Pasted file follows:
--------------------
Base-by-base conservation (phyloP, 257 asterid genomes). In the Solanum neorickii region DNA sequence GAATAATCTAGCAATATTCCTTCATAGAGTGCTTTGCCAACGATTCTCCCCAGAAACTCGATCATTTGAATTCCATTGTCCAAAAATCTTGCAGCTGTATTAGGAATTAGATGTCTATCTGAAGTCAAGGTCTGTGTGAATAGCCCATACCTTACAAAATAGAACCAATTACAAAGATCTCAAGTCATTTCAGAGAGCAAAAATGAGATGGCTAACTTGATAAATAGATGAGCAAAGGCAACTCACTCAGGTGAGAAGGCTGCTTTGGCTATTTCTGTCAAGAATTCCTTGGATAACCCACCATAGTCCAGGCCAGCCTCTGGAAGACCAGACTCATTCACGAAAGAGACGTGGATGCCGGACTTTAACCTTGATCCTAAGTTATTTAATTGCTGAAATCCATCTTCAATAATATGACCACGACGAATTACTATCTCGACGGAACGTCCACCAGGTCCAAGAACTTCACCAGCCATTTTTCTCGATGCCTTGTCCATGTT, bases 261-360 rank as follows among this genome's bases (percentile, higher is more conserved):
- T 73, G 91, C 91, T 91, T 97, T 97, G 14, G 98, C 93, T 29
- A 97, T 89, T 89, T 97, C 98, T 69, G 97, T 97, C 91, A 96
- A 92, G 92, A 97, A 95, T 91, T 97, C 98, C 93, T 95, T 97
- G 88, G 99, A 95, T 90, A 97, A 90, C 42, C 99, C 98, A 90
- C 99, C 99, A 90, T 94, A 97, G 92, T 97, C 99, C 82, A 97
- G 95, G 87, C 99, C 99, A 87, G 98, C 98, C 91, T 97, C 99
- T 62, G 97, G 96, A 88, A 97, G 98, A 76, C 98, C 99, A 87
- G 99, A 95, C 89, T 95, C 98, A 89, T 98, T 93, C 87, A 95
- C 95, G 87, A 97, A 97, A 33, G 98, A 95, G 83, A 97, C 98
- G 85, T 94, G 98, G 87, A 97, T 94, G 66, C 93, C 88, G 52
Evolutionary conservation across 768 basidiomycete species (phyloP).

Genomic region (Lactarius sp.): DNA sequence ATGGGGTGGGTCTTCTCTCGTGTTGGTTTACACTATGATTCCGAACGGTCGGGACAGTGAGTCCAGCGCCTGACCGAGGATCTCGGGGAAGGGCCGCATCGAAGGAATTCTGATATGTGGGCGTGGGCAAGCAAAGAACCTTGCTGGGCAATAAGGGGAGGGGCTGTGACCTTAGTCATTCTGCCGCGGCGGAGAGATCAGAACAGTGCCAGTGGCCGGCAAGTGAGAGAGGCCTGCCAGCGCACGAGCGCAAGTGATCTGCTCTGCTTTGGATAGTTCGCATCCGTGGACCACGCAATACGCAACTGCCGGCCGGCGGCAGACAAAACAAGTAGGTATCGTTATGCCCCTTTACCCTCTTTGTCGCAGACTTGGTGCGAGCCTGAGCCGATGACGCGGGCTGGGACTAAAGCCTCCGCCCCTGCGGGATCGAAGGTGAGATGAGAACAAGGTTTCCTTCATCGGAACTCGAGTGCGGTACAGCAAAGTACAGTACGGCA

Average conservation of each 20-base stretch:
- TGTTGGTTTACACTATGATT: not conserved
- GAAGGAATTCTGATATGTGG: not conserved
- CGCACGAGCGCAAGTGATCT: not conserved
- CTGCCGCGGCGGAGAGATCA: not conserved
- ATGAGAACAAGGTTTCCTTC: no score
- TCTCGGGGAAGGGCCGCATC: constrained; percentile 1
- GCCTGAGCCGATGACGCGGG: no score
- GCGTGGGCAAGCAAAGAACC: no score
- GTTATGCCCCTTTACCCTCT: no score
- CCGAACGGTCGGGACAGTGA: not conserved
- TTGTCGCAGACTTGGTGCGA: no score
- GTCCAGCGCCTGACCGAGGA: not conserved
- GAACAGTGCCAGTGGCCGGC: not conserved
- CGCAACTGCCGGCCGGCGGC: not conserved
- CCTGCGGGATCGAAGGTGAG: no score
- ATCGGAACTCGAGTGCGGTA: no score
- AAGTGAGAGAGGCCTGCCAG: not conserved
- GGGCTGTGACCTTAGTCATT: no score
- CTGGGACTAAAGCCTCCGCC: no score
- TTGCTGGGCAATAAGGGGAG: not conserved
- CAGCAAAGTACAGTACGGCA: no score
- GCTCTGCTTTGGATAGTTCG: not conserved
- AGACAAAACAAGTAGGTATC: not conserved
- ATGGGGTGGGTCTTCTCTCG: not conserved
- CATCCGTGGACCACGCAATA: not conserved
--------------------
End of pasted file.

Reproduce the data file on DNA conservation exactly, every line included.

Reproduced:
Base-by-base conservation (phyloP, 257 asterid genomes). In the Solanum neorickii region DNA sequence GAATAATCTAGCAATATTCCTTCATAGAGTGCTTTGCCAACGATTCTCCCCAGAAACTCGATCATTTGAATTCCATTGTCCAAAAATCTTGCAGCTGTATTAGGAATTAGATGTCTATCTGAAGTCAAGGTCTGTGTGAATAGCCCATACCTTACAAAATAGAACCAATTACAAAGATCTCAAGTCATTTCAGAGAGCAAAAATGAGATGGCTAACTTGATAAATAGATGAGCAAAGGCAACTCACTCAGGTGAGAAGGCTGCTTTGGCTATTTCTGTCAAGAATTCCTTGGATAACCCACCATAGTCCAGGCCAGCCTCTGGAAGACCAGACTCATTCACGAAAGAGACGTGGATGCCGGACTTTAACCTTGATCCTAAGTTATTTAATTGCTGAAATCCATCTTCAATAATATGACCACGACGAATTACTATCTCGACGGAACGTCCACCAGGTCCAAGAACTTCACCAGCCATTTTTCTCGATGCCTTGTCCATGTT, bases 261-360 rank as follows among this genome's bases (percentile, higher is more conserved):
- T 73, G 91, C 91, T 91, T 97, T 97, G 14, G 98, C 93, T 29
- A 97, T 89, T 89, T 97, C 98, T 69, G 97, T 97, C 91, A 96
- A 92, G 92, A 97, A 95, T 91, T 97, C 98, C 93, T 95, T 97
- G 88, G 99, A 95, T 90, A 97, A 90, C 42, C 99, C 98, A 90
- C 99, C 99, A 90, T 94, A 97, G 92, T 97, C 99, C 82, A 97
- G 95, G 87, C 99, C 99, A 87, G 98, C 98, C 91, T 97, C 99
- T 62, G 97, G 96, A 88, A 97, G 98, A 76, C 98, C 99, A 87
- G 99, A 95, C 89, T 95, C 98, A 89, T 98, T 93, C 87, A 95
- C 95, G 87, A 97, A 97, A 33, G 98, A 95, G 83, A 97, C 98
- G 85, T 94, G 98, G 87, A 97, T 94, G 66, C 93, C 88, G 52
Evolutionary conservation across 768 basidiomycete species (phyloP).

Genomic region (Lactarius sp.): DNA sequence ATGGGGTGGGTCTTCTCTCGTGTTGGTTTACACTATGATTCCGAACGGTCGGGACAGTGAGTCCAGCGCCTGACCGAGGATCTCGGGGAAGGGCCGCATCGAAGGAATTCTGATATGTGGGCGTGGGCAAGCAAAGAACCTTGCTGGGCAATAAGGGGAGGGGCTGTGACCTTAGTCATTCTGCCGCGGCGGAGAGATCAGAACAGTGCCAGTGGCCGGCAAGTGAGAGAGGCCTGCCAGCGCACGAGCGCAAGTGATCTGCTCTGCTTTGGATAGTTCGCATCCGTGGACCACGCAATACGCAACTGCCGGCCGGCGGCAGACAAAACAAGTAGGTATCGTTATGCCCCTTTACCCTCTTTGTCGCAGACTTGGTGCGAGCCTGAGCCGATGACGCGGGCTGGGACTAAAGCCTCCGCCCCTGCGGGATCGAAGGTGAGATGAGAACAAGGTTTCCTTCATCGGAACTCGAGTGCGGTACAGCAAAGTACAGTACGGCA

Average conservation of each 20-base stretch:
- TGTTGGTTTACACTATGATT: not conserved
- GAAGGAATTCTGATATGTGG: not conserved
- CGCACGAGCGCAAGTGATCT: not conserved
- CTGCCGCGGCGGAGAGATCA: not conserved
- ATGAGAACAAGGTTTCCTTC: no score
- TCTCGGGGAAGGGCCGCATC: constrained; percentile 1
- GCCTGAGCCGATGACGCGGG: no score
- GCGTGGGCAAGCAAAGAACC: no score
- GTTATGCCCCTTTACCCTCT: no score
- CCGAACGGTCGGGACAGTGA: not conserved
- TTGTCGCAGACTTGGTGCGA: no score
- GTCCAGCGCCTGACCGAGGA: not conserved
- GAACAGTGCCAGTGGCCGGC: not conserved
- CGCAACTGCCGGCCGGCGGC: not conserved
- CCTGCGGGATCGAAGGTGAG: no score
- ATCGGAACTCGAGTGCGGTA: no score
- AAGTGAGAGAGGCCTGCCAG: not conserved
- GGGCTGTGACCTTAGTCATT: no score
- CTGGGACTAAAGCCTCCGCC: no score
- TTGCTGGGCAATAAGGGGAG: not conserved
- CAGCAAAGTACAGTACGGCA: no score
- GCTCTGCTTTGGATAGTTCG: not conserved
- AGACAAAACAAGTAGGTATC: not conserved
- ATGGGGTGGGTCTTCTCTCG: not conserved
- CATCCGTGGACCACGCAATA: not conserved